Grossly, the right kidney consisted of a thick capsule with no discernable renal tissue and a markedly dilated right ureter that ended in a blind sac. Histologically, the right kidney had scant isolated renal tubules surrounded by haphazardly arranged fibrous tissue and small to moderate numbers of neutrophils and plasma cells. The right ureter had a similar cellular infiltrate as the kidney, with the addition of a diffusely hypertrophied tunica muscularis. The distal blind-ended portion of the ureter contained smooth muscle fibers, confirming ureteral tissue origin. Both gross and microscopic findings were diagnostic of distal ureteral atresia with secondary hydroureter and hydronephrosis. Bacterial cultures of the urine, surgically removed kidney, and fluid within the right hydronephrotic kidney were negative.
At a follow-up recheck four months later (visit #3), the dog was urinating a strong urine stream, with no pollakiuria or stranguria noted. Again, serum creatinine remained within reference interval (0.67 mg/dL; reference range, 0.70–1.30 mg/dL). However, the dog was intermittently dribbling urine, likely the result of the left ectopic ureter. Recheck abdominal ultrasound revealed persistent, but vastly improved left hydronephrosis (6.4 mm; reference range, < 4.0 mm) and hydroureter (4.0 mm; reference range, < 1.8 mm) [14, 15] (Fig. 5a-b). Correction of the left ectopic ureter was not attempted because of the mild nature of the incontinence and owner decision. Now nineteen months after surgery, the dog continues to urinate without stranguria and pollakiuria, and serum creatinine remains within reference interval.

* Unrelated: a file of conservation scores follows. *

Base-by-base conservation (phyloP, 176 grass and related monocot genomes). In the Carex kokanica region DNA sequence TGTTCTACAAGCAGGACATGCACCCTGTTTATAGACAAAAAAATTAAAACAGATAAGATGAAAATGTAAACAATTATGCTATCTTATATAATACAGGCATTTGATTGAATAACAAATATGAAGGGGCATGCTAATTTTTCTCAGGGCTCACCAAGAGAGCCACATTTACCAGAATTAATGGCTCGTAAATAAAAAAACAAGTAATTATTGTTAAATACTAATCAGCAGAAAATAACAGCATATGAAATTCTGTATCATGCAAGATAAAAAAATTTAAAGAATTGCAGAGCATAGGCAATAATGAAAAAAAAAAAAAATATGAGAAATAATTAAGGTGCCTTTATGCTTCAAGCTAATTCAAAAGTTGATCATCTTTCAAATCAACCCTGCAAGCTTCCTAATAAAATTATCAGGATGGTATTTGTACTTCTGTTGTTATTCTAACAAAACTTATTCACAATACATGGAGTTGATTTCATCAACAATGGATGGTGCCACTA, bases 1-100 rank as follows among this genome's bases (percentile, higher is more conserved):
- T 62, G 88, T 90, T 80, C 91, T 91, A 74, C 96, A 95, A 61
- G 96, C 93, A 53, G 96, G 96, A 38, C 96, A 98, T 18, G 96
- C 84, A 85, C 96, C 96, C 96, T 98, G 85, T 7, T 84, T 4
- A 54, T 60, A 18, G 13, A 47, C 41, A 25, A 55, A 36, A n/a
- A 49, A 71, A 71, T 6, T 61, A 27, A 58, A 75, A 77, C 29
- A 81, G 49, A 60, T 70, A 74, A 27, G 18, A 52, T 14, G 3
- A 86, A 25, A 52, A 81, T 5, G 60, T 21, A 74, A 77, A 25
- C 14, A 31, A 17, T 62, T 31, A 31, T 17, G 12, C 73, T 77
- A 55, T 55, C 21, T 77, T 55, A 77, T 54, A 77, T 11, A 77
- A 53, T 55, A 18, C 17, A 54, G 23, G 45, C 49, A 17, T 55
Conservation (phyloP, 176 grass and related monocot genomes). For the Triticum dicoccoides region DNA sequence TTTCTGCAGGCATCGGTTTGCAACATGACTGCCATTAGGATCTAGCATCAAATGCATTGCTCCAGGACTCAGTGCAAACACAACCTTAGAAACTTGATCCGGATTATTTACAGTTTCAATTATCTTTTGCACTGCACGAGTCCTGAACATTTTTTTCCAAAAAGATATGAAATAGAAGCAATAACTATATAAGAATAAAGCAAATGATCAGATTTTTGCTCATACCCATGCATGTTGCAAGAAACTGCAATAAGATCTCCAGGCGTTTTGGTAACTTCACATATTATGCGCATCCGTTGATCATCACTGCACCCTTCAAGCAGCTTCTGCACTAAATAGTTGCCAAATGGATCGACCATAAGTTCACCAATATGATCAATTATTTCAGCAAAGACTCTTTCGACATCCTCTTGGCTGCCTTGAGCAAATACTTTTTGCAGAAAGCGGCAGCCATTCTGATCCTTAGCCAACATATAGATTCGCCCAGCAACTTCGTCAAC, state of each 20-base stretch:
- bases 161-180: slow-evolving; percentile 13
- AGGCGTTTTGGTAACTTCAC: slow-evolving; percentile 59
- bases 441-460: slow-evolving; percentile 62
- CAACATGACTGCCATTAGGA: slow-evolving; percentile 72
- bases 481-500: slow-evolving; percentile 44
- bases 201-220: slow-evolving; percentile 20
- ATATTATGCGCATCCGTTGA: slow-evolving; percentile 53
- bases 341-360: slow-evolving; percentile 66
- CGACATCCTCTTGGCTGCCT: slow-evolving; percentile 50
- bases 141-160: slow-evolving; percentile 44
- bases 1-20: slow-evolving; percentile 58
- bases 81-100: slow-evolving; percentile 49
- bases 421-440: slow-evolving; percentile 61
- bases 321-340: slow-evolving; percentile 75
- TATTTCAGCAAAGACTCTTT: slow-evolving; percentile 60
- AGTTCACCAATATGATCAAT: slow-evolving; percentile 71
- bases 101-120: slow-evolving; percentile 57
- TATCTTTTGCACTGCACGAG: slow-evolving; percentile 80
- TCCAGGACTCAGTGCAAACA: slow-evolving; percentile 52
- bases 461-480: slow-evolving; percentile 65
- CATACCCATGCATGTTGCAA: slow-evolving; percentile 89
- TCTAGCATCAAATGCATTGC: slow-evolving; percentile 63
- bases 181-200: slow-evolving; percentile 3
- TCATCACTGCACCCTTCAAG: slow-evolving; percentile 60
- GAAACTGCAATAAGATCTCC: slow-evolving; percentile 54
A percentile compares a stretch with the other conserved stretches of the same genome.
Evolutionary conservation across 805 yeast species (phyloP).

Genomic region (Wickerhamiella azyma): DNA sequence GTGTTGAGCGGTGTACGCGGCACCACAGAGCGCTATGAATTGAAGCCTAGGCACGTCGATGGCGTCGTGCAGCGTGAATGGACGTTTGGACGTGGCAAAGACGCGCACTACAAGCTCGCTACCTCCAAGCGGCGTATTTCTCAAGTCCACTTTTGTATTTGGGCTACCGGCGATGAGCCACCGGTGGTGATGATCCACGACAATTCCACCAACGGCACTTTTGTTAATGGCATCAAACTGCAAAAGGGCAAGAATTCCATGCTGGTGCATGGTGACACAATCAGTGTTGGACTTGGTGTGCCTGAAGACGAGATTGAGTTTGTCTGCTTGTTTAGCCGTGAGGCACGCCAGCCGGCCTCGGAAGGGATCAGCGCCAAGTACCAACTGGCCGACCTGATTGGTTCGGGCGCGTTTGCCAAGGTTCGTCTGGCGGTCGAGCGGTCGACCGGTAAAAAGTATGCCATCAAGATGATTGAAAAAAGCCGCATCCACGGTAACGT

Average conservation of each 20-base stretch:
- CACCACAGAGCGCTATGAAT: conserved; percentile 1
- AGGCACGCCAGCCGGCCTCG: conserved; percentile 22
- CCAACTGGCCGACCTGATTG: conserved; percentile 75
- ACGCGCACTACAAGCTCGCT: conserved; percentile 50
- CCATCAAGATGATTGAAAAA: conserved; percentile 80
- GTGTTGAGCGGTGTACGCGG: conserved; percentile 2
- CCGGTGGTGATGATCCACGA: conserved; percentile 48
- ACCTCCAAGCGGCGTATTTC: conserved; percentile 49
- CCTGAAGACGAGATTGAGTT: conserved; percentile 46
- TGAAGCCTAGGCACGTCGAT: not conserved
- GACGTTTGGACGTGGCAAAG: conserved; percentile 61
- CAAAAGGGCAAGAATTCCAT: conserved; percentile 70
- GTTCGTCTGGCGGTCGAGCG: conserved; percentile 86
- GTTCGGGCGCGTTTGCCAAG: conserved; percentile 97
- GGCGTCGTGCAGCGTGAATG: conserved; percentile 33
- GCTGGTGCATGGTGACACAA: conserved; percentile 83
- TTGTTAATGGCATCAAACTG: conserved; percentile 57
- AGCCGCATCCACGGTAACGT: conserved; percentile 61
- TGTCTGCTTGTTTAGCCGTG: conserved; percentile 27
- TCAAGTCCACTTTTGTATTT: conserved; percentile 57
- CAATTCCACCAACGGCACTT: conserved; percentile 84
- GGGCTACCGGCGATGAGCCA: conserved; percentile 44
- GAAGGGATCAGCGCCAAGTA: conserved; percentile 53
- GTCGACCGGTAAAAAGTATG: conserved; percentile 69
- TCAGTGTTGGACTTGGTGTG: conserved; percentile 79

Discussion and conclusions
Ureteral atresia is the congenital absence of a ureteral opening, resulting in a blind-ended ureter that terminates adjacent to the urinary bladder . This anatomical anomaly produces a ureteral obstruction that leads to hydronephrosis, hydroureter, and loss of function of the kidney ipsilateral to the lesion. Ureteral atresia is rare in dogs, as the authors are aware of only one other case being reported . The dog described in that report had right sided hydronephrosis and hydroureter due to distal ureteral atresia with a normal appearing contralateral kidney and ureter. Unique to the dog in this report is obstruction of the contralateral ureter with subsequent hydronephrosis as a result of the dilated atresic ureter. Ureteral obstruction leading to hydronephrosis as a consequence of contralateral hydroureter is also rare in humans [12, 13]. Of clinical importance in the human cases and this report, ureteronephrectomy of the atresic ureter and associated hydronephrotic kidney resulted in a significant reduction of hydronephrosis in the contralateral kidney and preservation of renal function [12, 13].